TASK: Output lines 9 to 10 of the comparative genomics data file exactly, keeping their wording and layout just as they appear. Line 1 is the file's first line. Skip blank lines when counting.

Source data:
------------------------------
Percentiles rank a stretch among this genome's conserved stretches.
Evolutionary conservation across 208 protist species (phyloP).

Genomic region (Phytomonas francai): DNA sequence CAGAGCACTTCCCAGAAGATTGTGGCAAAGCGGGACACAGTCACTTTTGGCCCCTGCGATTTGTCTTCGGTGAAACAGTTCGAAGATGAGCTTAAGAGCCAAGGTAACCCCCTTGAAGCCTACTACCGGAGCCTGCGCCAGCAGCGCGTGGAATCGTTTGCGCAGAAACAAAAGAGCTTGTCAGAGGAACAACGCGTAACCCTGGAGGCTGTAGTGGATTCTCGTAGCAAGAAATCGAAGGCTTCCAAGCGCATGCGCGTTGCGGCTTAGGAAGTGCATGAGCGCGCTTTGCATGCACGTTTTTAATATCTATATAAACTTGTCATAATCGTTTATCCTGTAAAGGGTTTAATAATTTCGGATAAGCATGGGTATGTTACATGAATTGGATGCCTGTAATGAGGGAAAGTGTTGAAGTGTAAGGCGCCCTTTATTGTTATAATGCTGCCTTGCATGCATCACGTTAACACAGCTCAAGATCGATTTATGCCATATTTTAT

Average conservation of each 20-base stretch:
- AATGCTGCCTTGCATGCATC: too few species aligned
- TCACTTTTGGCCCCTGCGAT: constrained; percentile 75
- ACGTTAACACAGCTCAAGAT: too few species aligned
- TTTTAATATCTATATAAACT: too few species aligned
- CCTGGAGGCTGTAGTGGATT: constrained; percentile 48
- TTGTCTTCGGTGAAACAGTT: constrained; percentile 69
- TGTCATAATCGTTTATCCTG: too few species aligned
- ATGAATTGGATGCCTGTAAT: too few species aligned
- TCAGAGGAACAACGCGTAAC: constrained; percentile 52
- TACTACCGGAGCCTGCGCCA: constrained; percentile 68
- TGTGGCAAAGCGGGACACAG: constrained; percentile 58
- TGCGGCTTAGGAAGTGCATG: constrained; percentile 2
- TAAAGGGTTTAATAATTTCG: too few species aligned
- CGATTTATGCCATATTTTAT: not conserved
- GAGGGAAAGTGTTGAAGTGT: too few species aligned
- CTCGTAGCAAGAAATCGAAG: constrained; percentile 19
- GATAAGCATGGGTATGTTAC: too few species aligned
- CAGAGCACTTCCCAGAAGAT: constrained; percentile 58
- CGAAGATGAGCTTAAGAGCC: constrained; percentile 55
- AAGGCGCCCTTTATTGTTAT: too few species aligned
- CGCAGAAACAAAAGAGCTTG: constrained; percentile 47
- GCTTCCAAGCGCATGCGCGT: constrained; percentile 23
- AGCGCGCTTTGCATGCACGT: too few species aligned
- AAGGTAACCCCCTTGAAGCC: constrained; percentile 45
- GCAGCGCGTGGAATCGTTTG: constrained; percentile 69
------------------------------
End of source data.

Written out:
- CCTGGAGGCTGTAGTGGATT: constrained; percentile 48
- TTGTCTTCGGTGAAACAGTT: constrained; percentile 69